The playing and travel demands of 18IN18, with all games being played in Auckland, will certainly test the players and coaching staff.

“Players have had to make a lot of personal commitments and sacrifices to be able to play in this format. They have had to juggle their work schedules, plan their work commitments and sort their annual leave well in advance. As an example, one of our players has put herself on the night shift to be able to get enough travel time.

“Some of our students have also decided to put their summer jobs on hold for a couple of weeks after exams finish so that they can take part in this unique opportunity. That is a significant financial sacrifice for them.

“So you can see how much it means to these players. They really want to be a part of this as it’s something that is special, unique, and groundbreaking for women’s basketball in New Zealand.”

Gold Rush Coach Gavin Briggs is focused on having his team ready to perform come 23 November.

“Each team only has 5 games before the playoff teams are determined, so there is no time to find your feet and work your way into the tournament. Good planning and preparation are important for that. On the court, defence will always be crucial, especially for us.”

Briggs is also looking at the bigger picture for the Gold Rush and women’s basketball in New Zealand.

“18IN18 is a big learning opportunity for our team. For many of the squad it will be their first time playing at this level, so just learning how to train hard, how to prepare well, being able to perform under pressure, and generally learning how to operate in the best way as a semi-professional athlete.

“Overall, 18IN18 Sal’s NBL is a fantastic opportunity for women’s basketball in New Zealand to showcase itself to the public, the media, and potential partners. This can set a great platform to build and transform women’s basketball for the future.

“Of course winning games is important to us up in Auckland, but really we just want to build this team and make them better, with an eye towards 2021 and 2022 for this team to hopefully really develop and reach its potential.

“We also want to set standards back in Otago for how we train and play so that young girls coming through can see that and become a part of really positive and professional basketball culture.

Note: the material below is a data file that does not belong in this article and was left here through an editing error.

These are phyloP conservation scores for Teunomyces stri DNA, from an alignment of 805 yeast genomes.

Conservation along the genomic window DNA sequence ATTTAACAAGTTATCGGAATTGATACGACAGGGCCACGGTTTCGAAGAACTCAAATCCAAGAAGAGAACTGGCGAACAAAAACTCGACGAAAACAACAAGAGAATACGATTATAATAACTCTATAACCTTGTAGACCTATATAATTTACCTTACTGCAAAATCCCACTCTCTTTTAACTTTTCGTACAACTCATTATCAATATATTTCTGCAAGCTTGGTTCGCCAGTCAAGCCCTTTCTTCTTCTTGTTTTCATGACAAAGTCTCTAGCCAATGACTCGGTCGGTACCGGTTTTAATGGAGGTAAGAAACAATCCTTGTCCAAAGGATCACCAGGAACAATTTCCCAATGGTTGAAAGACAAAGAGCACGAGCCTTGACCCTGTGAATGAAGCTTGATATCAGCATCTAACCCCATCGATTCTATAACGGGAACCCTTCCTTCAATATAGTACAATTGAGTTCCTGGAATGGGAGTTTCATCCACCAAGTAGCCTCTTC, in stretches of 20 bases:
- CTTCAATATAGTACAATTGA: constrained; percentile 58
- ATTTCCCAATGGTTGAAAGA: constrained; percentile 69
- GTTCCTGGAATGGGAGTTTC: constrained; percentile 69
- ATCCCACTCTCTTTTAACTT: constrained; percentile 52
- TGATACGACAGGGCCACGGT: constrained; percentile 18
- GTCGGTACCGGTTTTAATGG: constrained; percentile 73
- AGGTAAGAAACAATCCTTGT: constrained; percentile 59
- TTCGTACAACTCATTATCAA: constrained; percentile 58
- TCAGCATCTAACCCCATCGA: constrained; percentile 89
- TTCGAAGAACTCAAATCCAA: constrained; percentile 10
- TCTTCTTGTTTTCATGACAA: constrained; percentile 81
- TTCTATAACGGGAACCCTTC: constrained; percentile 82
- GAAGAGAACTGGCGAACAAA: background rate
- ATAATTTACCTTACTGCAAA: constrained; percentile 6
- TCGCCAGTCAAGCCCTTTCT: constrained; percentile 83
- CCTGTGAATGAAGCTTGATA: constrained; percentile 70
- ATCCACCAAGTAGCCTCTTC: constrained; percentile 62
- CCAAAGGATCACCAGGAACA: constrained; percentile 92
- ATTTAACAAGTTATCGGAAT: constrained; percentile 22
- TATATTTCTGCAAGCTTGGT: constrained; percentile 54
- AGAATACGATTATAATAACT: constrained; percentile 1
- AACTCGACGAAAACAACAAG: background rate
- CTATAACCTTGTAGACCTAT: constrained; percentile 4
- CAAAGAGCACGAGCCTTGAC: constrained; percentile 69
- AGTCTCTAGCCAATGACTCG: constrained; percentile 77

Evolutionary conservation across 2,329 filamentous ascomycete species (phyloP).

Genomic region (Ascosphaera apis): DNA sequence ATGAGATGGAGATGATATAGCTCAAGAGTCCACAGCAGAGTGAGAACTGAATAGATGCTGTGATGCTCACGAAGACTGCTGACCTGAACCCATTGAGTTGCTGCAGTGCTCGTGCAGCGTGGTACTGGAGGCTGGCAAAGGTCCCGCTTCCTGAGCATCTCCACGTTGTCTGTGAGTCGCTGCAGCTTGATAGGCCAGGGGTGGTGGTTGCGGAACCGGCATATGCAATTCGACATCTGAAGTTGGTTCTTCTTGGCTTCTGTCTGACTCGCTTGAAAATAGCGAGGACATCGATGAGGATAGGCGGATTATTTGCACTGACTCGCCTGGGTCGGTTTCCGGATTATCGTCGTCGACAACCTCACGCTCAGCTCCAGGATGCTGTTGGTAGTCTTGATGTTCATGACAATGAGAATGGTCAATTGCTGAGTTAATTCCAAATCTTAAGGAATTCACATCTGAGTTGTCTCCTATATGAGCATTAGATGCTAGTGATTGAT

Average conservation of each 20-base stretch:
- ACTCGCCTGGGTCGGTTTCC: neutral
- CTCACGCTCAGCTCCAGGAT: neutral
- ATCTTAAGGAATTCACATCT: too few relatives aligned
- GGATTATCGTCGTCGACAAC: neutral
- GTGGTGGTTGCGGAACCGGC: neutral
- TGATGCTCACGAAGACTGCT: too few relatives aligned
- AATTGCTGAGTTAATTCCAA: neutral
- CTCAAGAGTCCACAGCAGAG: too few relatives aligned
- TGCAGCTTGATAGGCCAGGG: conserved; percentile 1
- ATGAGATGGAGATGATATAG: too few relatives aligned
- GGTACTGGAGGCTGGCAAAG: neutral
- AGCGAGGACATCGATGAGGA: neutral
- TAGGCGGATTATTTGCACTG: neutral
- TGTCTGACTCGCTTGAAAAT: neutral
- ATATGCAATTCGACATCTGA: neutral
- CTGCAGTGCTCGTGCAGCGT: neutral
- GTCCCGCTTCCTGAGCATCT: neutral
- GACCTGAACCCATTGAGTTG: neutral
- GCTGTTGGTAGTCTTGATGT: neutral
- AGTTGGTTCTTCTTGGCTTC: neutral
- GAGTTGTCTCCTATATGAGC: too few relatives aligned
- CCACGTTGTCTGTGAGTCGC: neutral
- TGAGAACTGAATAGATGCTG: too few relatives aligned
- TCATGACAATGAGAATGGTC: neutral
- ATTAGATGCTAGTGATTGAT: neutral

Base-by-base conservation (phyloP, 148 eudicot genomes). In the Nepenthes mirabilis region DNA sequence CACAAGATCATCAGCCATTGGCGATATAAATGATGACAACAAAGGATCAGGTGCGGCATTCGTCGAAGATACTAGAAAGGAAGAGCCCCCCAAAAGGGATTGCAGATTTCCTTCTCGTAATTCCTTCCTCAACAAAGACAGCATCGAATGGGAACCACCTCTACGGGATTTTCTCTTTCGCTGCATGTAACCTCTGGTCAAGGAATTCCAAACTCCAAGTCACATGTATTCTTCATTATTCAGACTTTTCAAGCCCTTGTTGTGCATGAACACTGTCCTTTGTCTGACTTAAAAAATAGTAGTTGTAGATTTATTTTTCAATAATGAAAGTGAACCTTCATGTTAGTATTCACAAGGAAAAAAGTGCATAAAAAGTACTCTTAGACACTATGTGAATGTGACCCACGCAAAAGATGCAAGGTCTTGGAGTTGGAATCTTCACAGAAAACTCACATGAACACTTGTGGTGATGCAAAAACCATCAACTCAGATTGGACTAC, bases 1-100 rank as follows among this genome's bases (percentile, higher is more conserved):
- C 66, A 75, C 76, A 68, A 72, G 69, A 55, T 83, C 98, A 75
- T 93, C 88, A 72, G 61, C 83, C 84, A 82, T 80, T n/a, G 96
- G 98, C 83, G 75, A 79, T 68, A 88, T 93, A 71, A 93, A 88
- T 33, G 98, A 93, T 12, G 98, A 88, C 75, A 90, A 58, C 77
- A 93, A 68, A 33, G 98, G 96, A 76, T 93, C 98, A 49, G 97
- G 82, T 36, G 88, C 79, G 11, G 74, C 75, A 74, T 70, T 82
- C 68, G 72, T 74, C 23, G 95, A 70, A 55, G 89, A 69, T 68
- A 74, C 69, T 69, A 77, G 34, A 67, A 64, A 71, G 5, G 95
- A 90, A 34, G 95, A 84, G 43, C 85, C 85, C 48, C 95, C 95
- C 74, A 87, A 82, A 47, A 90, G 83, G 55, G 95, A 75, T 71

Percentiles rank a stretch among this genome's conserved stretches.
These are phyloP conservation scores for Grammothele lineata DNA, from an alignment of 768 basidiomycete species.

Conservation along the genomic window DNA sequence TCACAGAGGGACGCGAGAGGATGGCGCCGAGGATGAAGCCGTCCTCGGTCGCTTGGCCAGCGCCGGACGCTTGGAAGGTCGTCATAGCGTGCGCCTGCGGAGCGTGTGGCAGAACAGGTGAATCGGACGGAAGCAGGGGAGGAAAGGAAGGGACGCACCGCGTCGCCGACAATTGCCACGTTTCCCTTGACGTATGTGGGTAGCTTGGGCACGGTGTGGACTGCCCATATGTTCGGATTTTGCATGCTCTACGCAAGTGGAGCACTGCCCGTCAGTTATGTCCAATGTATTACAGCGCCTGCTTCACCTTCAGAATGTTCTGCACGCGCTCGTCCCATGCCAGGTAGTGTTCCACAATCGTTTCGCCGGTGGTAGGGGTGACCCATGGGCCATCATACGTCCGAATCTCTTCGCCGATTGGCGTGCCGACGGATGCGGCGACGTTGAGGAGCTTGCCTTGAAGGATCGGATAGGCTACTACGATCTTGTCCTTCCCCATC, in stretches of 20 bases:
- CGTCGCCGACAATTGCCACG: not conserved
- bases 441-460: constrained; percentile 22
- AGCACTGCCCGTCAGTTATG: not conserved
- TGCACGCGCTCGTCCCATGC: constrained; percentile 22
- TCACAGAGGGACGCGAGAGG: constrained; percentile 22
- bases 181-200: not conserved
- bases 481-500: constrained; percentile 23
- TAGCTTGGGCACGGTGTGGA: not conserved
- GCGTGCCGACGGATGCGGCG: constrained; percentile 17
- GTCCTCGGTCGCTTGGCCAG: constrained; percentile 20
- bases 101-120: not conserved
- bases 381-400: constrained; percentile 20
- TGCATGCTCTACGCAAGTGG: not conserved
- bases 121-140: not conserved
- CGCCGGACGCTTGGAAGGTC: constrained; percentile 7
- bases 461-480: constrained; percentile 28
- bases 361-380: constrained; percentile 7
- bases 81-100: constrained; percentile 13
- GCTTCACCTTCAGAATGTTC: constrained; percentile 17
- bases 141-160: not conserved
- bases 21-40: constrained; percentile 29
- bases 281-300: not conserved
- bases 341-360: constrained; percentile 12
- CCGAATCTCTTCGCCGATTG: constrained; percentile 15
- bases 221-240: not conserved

“Our Under 15 and Under 17 girls teams just did really well at Nationals (3rd at U15s and 4th at U17s), so we want this Gold Rush team to inspire that group of talented youngsters, and we want those girls seeing and becoming a part of a great training and development culture in Otago so that they can become future champions.

“So that’s our main goal for the 18in18. Put on a good show for those watching, but also really help build things for a strong future of women’s basketball in Otago."

All 18 games of the Sal’s NBL are being broadcast live on SkySport and Briggs believes this is a huge boost for women’s basketball.

“It’s an incredible opportunity. Basketball is the fastest growing sport in New Zealand and is very close to being the number one participation sport. For the women’s game to now be able to showcase the sport on prime-time television to youngsters all over the country is massive for women and girls basketball.

“Not only will it help entice young girls to play basketball, but it will also help to develop commercial partnerships which will be crucial to further develop the Sal’s NBL Women.

Can the Gold Rush emulate the success of the Nuggets and win the Sal’s NBL 18IN18?

We don’t have long to wait before we find out. 18IN18 tips-off this Thursday (19 November) when the defending champion Auckland Dream take on the Waikato Wizards at Pulman Arena.

Check out the Gold Rush’s full roster along with all five other 18IN18 teams here.